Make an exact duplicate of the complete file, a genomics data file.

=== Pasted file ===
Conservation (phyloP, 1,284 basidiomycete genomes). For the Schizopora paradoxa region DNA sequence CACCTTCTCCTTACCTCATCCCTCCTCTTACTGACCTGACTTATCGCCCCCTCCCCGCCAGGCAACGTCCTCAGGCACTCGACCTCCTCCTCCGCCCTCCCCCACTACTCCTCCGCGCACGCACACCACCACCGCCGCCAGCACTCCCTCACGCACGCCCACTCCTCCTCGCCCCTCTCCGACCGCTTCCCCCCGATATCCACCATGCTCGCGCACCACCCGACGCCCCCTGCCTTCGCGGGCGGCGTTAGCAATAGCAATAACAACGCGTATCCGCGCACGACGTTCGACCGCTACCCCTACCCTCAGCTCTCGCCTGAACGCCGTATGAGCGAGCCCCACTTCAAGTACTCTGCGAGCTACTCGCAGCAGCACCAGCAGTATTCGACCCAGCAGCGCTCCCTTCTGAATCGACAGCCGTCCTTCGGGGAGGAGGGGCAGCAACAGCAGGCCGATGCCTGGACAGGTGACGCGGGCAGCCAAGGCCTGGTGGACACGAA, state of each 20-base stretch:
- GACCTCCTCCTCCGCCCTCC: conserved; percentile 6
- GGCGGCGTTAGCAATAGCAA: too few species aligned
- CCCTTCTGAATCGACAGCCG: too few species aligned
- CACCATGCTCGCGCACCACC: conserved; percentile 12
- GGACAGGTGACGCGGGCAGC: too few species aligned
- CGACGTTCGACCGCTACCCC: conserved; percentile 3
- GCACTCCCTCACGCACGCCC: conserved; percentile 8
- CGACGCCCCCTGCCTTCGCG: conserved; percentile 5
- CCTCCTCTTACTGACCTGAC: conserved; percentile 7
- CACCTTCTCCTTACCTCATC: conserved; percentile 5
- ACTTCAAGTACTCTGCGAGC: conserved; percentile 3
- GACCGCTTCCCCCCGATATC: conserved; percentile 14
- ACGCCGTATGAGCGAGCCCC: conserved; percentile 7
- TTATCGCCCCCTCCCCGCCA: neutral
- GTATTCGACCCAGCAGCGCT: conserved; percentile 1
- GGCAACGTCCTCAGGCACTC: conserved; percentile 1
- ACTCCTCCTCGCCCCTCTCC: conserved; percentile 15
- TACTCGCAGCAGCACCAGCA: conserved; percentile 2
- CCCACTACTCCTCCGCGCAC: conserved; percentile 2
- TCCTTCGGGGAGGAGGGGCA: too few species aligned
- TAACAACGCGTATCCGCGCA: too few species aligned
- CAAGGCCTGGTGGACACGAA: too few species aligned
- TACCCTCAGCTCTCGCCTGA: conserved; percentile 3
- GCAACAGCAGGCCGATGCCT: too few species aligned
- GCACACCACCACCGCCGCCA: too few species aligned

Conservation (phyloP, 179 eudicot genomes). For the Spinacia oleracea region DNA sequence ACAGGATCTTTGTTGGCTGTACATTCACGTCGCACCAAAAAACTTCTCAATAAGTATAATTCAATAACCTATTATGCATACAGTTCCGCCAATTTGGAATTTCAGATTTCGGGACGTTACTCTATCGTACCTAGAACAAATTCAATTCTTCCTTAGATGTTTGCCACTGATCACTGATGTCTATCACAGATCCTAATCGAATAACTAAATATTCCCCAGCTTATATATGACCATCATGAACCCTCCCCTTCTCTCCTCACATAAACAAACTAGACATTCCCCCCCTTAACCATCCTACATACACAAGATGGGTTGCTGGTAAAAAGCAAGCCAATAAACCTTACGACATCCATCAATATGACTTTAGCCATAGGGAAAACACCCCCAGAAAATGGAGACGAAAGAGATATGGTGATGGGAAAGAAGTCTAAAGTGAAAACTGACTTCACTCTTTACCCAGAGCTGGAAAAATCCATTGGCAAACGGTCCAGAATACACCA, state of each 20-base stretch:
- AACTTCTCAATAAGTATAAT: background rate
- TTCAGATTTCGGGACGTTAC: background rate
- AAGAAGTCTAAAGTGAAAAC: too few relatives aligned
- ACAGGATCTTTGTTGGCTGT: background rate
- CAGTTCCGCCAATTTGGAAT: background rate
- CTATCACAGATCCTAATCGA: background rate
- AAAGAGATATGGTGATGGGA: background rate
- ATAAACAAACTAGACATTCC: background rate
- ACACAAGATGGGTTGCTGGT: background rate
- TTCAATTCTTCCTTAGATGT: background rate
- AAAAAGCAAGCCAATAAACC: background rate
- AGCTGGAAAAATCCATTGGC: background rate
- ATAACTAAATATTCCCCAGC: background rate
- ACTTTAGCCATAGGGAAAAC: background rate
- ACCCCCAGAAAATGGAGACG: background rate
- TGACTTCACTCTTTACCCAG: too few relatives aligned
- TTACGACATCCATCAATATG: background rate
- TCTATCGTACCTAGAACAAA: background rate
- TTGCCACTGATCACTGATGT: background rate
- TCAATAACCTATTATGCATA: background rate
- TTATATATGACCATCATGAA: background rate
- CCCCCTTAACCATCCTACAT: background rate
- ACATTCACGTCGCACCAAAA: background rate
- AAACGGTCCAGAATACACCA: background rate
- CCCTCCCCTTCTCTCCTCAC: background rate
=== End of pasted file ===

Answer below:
Conservation (phyloP, 1,284 basidiomycete genomes). For the Schizopora paradoxa region DNA sequence CACCTTCTCCTTACCTCATCCCTCCTCTTACTGACCTGACTTATCGCCCCCTCCCCGCCAGGCAACGTCCTCAGGCACTCGACCTCCTCCTCCGCCCTCCCCCACTACTCCTCCGCGCACGCACACCACCACCGCCGCCAGCACTCCCTCACGCACGCCCACTCCTCCTCGCCCCTCTCCGACCGCTTCCCCCCGATATCCACCATGCTCGCGCACCACCCGACGCCCCCTGCCTTCGCGGGCGGCGTTAGCAATAGCAATAACAACGCGTATCCGCGCACGACGTTCGACCGCTACCCCTACCCTCAGCTCTCGCCTGAACGCCGTATGAGCGAGCCCCACTTCAAGTACTCTGCGAGCTACTCGCAGCAGCACCAGCAGTATTCGACCCAGCAGCGCTCCCTTCTGAATCGACAGCCGTCCTTCGGGGAGGAGGGGCAGCAACAGCAGGCCGATGCCTGGACAGGTGACGCGGGCAGCCAAGGCCTGGTGGACACGAA, state of each 20-base stretch:
- GACCTCCTCCTCCGCCCTCC: conserved; percentile 6
- GGCGGCGTTAGCAATAGCAA: too few species aligned
- CCCTTCTGAATCGACAGCCG: too few species aligned
- CACCATGCTCGCGCACCACC: conserved; percentile 12
- GGACAGGTGACGCGGGCAGC: too few species aligned
- CGACGTTCGACCGCTACCCC: conserved; percentile 3
- GCACTCCCTCACGCACGCCC: conserved; percentile 8
- CGACGCCCCCTGCCTTCGCG: conserved; percentile 5
- CCTCCTCTTACTGACCTGAC: conserved; percentile 7
- CACCTTCTCCTTACCTCATC: conserved; percentile 5
- ACTTCAAGTACTCTGCGAGC: conserved; percentile 3
- GACCGCTTCCCCCCGATATC: conserved; percentile 14
- ACGCCGTATGAGCGAGCCCC: conserved; percentile 7
- TTATCGCCCCCTCCCCGCCA: neutral
- GTATTCGACCCAGCAGCGCT: conserved; percentile 1
- GGCAACGTCCTCAGGCACTC: conserved; percentile 1
- ACTCCTCCTCGCCCCTCTCC: conserved; percentile 15
- TACTCGCAGCAGCACCAGCA: conserved; percentile 2
- CCCACTACTCCTCCGCGCAC: conserved; percentile 2
- TCCTTCGGGGAGGAGGGGCA: too few species aligned
- TAACAACGCGTATCCGCGCA: too few species aligned
- CAAGGCCTGGTGGACACGAA: too few species aligned
- TACCCTCAGCTCTCGCCTGA: conserved; percentile 3
- GCAACAGCAGGCCGATGCCT: too few species aligned
- GCACACCACCACCGCCGCCA: too few species aligned

Conservation (phyloP, 179 eudicot genomes). For the Spinacia oleracea region DNA sequence ACAGGATCTTTGTTGGCTGTACATTCACGTCGCACCAAAAAACTTCTCAATAAGTATAATTCAATAACCTATTATGCATACAGTTCCGCCAATTTGGAATTTCAGATTTCGGGACGTTACTCTATCGTACCTAGAACAAATTCAATTCTTCCTTAGATGTTTGCCACTGATCACTGATGTCTATCACAGATCCTAATCGAATAACTAAATATTCCCCAGCTTATATATGACCATCATGAACCCTCCCCTTCTCTCCTCACATAAACAAACTAGACATTCCCCCCCTTAACCATCCTACATACACAAGATGGGTTGCTGGTAAAAAGCAAGCCAATAAACCTTACGACATCCATCAATATGACTTTAGCCATAGGGAAAACACCCCCAGAAAATGGAGACGAAAGAGATATGGTGATGGGAAAGAAGTCTAAAGTGAAAACTGACTTCACTCTTTACCCAGAGCTGGAAAAATCCATTGGCAAACGGTCCAGAATACACCA, state of each 20-base stretch:
- AACTTCTCAATAAGTATAAT: background rate
- TTCAGATTTCGGGACGTTAC: background rate
- AAGAAGTCTAAAGTGAAAAC: too few relatives aligned
- ACAGGATCTTTGTTGGCTGT: background rate
- CAGTTCCGCCAATTTGGAAT: background rate
- CTATCACAGATCCTAATCGA: background rate
- AAAGAGATATGGTGATGGGA: background rate
- ATAAACAAACTAGACATTCC: background rate
- ACACAAGATGGGTTGCTGGT: background rate
- TTCAATTCTTCCTTAGATGT: background rate
- AAAAAGCAAGCCAATAAACC: background rate
- AGCTGGAAAAATCCATTGGC: background rate
- ATAACTAAATATTCCCCAGC: background rate
- ACTTTAGCCATAGGGAAAAC: background rate
- ACCCCCAGAAAATGGAGACG: background rate
- TGACTTCACTCTTTACCCAG: too few relatives aligned
- TTACGACATCCATCAATATG: background rate
- TCTATCGTACCTAGAACAAA: background rate
- TTGCCACTGATCACTGATGT: background rate
- TCAATAACCTATTATGCATA: background rate
- TTATATATGACCATCATGAA: background rate
- CCCCCTTAACCATCCTACAT: background rate
- ACATTCACGTCGCACCAAAA: background rate
- AAACGGTCCAGAATACACCA: background rate
- CCCTCCCCTTCTCTCCTCAC: background rate